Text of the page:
On the representation of capsizing in iceberg models

TitleOn the representation of capsizing in iceberg models
Publication TypeJournal Article
Year of Publication2017
AuthorsWagner T.JW, Stern A.A, Dell R.W, Eisenman I
JournalOcean Modelling
Date Published2017/09
Type of ArticleArticle
ISBN Number1463-5003
Accession NumberWOS:000410800500007
Keywordsantarctic icebergs; Capsizing; coupled climate models; ecosystems; event; greenland ice-sheet; icebergs; interactive; meltwater; Modelling; sea-ice; southern-ocean; stability

Although iceberg models have been used for decades, they have received far more widespread attention in recent years, due in part to efforts to explicitly represent icebergs in climate models. This calls for increased scrutiny of all aspects of typical iceberg models. An important component of iceberg models is the representation of iceberg capsizing, or rolling. Rolling occurs spontaneously when the ratio of iceberg width to height falls below a critical threshold. Here we examine previously proposed representations of this threshold, and we find that there have been crucial flaws in the representation of rolling in many modeling studies to date. We correct these errors and identify an accurate model representation of iceberg rolling. Next, we assess how iceberg rolling influences simulation results in a hierarchy of models. Rolling is found to substantially prolong the lifespan of individual icebergs and allow them to drift farther offshore. However, rolling occurs only after large icebergs have lost most of their initial volume, and it thus has a relatively small impact on the large-scale freshwater distribution in comprehensive model simulations. The results suggest that accurate representations of iceberg rolling may be of particular importance for operational forecast models of iceberg drift, as well as for regional changes in high-resolution climate model simulations. (C) 2017 Elsevier Ltd. All rights reserved.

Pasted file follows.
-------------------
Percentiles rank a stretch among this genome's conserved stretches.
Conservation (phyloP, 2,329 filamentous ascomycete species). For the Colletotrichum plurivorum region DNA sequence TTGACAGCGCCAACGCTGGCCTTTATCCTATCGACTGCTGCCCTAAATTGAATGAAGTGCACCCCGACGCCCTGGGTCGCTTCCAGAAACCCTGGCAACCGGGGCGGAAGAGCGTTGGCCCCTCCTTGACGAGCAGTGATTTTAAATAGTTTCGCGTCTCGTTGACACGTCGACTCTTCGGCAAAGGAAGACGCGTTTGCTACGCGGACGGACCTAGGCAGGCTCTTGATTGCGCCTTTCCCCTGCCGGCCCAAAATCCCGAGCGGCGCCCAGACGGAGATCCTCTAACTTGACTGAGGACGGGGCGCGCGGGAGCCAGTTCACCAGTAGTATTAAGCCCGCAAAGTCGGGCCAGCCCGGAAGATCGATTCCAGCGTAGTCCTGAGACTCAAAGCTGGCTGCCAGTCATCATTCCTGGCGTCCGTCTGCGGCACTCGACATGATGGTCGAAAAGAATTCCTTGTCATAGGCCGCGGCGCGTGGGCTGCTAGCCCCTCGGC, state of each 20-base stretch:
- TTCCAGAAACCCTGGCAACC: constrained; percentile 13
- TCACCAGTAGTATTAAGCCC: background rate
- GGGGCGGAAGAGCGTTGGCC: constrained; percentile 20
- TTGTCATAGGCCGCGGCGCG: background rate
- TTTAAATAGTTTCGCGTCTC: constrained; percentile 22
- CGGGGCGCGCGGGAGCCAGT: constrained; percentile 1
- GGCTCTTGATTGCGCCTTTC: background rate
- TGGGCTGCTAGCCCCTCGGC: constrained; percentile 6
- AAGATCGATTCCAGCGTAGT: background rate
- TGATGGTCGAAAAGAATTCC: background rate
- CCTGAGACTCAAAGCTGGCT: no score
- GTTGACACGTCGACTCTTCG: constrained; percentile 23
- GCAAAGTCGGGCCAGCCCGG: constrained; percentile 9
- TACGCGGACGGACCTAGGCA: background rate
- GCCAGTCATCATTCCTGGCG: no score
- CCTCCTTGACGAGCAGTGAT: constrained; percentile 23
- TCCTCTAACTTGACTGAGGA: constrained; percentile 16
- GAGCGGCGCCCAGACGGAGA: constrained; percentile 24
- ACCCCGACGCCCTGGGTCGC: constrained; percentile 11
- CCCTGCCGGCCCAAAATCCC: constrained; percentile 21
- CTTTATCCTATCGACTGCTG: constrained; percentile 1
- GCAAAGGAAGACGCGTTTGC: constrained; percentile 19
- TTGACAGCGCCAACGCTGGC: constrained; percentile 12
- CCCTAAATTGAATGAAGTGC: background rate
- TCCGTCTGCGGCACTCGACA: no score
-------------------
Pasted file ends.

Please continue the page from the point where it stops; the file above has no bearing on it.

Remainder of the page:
Short TitleOcean Model.

We have found that rolling can substantially impact the drift and decay of individual icebergs, especially those that are relatively small (length ≲ 500 m). For example, we find that for fixed surface velocities and SSTs, rolling icebergs typically live substantially longer and drift farther than non-rolling icebergs. This suggests that in regions where more small icebergs calve off glaciers or ice shelves, capsizing may have a large impact on meltwater fluxes. Hence the results presented here may be relevant to both operational iceberg forecast models and regional climate model simulations. Nonetheless, we have shown that iceberg rolling has a relatively small impact on the large-scale iceberg meltwater flux in the global climate system.

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